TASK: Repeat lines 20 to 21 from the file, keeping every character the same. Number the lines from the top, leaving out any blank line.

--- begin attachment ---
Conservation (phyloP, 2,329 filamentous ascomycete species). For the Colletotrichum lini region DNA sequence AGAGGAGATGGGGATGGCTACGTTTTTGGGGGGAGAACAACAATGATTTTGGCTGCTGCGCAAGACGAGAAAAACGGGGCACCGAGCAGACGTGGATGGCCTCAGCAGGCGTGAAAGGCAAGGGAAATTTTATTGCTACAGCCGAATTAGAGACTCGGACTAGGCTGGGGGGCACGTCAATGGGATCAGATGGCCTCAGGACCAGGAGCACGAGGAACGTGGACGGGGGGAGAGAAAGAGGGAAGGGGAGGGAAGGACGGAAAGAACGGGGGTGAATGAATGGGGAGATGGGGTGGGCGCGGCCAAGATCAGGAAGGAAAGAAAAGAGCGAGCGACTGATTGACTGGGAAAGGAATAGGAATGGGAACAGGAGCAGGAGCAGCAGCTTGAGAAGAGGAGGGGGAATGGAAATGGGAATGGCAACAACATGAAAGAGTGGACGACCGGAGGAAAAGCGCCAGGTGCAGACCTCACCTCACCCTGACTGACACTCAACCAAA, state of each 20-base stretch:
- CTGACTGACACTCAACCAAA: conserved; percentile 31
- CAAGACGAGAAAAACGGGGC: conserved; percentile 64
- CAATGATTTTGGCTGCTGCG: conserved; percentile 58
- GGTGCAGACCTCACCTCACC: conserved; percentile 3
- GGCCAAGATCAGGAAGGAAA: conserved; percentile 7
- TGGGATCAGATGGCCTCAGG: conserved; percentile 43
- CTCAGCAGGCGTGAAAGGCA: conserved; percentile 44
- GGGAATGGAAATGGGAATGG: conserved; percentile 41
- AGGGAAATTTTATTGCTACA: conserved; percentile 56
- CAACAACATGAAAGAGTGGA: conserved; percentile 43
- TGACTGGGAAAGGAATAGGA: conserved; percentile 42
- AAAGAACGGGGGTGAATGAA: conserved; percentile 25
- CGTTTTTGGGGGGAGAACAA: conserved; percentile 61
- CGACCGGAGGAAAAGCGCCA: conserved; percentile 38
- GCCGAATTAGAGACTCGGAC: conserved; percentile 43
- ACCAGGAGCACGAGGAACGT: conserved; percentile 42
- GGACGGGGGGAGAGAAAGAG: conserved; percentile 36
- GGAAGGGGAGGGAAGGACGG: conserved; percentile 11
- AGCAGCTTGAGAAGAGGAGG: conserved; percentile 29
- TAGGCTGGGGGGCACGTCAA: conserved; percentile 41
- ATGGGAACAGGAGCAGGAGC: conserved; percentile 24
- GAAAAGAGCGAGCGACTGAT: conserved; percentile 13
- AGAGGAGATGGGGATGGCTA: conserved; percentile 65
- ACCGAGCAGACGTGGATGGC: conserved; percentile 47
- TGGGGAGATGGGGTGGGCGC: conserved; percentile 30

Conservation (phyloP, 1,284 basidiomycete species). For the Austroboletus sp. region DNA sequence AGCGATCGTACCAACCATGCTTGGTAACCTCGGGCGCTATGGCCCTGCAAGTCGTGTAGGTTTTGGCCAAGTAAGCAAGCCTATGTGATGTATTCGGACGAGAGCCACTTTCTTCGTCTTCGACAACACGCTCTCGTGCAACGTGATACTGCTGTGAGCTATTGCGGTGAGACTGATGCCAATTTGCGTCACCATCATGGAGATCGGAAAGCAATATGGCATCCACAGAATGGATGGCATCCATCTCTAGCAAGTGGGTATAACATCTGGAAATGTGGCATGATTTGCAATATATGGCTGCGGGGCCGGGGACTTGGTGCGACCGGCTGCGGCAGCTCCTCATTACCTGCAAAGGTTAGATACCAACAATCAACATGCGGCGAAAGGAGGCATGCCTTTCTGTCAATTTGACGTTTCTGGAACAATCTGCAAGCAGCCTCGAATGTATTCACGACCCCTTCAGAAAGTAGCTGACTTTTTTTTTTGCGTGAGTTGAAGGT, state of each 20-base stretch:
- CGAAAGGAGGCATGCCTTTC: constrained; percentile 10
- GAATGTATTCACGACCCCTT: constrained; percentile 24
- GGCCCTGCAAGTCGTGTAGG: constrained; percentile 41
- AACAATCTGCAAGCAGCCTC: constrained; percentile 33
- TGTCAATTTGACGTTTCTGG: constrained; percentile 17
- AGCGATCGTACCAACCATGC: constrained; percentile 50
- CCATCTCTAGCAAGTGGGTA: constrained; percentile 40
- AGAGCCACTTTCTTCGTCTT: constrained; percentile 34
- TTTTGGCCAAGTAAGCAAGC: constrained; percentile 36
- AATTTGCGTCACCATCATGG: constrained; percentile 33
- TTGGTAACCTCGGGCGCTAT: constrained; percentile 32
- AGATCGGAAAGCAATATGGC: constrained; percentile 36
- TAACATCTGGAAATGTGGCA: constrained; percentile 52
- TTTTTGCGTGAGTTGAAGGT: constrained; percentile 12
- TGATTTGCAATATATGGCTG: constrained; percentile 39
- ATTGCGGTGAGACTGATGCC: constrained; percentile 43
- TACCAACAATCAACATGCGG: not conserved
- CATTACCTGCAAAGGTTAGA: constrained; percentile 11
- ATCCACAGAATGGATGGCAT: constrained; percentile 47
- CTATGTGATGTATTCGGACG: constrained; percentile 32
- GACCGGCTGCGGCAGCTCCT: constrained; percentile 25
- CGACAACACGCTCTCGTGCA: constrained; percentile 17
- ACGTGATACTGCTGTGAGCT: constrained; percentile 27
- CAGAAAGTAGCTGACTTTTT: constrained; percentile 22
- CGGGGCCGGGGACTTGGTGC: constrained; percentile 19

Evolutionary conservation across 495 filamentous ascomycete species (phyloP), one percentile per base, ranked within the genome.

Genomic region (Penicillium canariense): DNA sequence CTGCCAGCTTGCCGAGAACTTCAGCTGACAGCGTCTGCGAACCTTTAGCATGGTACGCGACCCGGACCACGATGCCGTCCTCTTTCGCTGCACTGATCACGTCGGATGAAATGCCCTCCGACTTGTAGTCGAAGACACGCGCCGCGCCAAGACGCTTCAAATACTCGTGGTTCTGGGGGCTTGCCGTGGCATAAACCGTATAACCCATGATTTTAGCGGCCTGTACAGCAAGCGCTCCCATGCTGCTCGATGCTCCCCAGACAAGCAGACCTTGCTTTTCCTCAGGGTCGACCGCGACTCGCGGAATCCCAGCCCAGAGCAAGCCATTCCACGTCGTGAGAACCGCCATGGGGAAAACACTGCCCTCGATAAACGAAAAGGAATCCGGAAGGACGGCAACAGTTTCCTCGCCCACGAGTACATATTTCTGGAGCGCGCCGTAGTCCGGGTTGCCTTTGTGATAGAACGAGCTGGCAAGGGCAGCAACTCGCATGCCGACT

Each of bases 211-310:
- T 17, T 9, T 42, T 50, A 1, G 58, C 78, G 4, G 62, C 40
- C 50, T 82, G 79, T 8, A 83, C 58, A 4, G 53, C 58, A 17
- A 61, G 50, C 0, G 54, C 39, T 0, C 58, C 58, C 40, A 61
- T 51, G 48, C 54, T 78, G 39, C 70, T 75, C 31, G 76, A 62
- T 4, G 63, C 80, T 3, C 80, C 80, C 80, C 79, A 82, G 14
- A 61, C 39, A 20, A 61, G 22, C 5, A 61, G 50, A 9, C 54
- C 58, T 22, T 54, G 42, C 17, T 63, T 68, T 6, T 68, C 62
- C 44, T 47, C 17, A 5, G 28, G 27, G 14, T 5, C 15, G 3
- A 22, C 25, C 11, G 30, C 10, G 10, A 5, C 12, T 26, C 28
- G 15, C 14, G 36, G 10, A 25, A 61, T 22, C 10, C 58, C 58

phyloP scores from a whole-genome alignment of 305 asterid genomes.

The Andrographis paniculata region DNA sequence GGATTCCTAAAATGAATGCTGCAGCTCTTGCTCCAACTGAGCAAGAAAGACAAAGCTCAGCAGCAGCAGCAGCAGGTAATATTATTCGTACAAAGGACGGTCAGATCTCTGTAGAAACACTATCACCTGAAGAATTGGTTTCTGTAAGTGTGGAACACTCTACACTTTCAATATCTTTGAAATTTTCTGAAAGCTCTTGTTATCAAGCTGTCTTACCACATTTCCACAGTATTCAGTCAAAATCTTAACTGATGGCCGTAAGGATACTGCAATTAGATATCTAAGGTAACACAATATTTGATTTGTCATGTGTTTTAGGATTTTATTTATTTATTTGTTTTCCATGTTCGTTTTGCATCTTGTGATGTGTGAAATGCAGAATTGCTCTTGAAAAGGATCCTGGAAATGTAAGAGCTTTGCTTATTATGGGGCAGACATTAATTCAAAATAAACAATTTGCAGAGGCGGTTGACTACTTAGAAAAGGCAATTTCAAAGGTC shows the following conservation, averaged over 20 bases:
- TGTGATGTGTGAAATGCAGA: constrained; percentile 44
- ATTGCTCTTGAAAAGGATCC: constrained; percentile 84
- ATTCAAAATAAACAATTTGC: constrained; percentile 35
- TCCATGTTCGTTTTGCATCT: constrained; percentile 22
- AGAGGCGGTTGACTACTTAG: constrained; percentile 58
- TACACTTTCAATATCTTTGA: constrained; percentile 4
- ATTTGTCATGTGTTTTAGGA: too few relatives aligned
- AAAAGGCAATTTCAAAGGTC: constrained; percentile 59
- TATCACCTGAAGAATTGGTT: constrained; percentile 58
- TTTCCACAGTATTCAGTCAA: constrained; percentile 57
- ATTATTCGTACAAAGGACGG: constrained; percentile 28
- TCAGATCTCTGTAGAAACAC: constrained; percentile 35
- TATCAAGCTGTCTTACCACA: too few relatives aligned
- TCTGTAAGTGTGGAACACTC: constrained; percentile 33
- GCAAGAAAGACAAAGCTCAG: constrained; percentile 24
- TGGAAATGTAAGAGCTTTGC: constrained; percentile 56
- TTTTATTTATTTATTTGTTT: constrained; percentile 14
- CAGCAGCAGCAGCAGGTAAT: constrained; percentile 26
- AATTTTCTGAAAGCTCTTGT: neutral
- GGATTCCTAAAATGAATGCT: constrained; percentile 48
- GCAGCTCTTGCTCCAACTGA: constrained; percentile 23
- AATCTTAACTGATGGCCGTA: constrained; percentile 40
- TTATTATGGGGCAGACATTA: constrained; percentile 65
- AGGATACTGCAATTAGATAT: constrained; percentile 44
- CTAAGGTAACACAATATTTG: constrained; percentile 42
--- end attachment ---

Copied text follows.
- AGCAGCTTGAGAAGAGGAGG: conserved; percentile 29
- TAGGCTGGGGGGCACGTCAA: conserved; percentile 41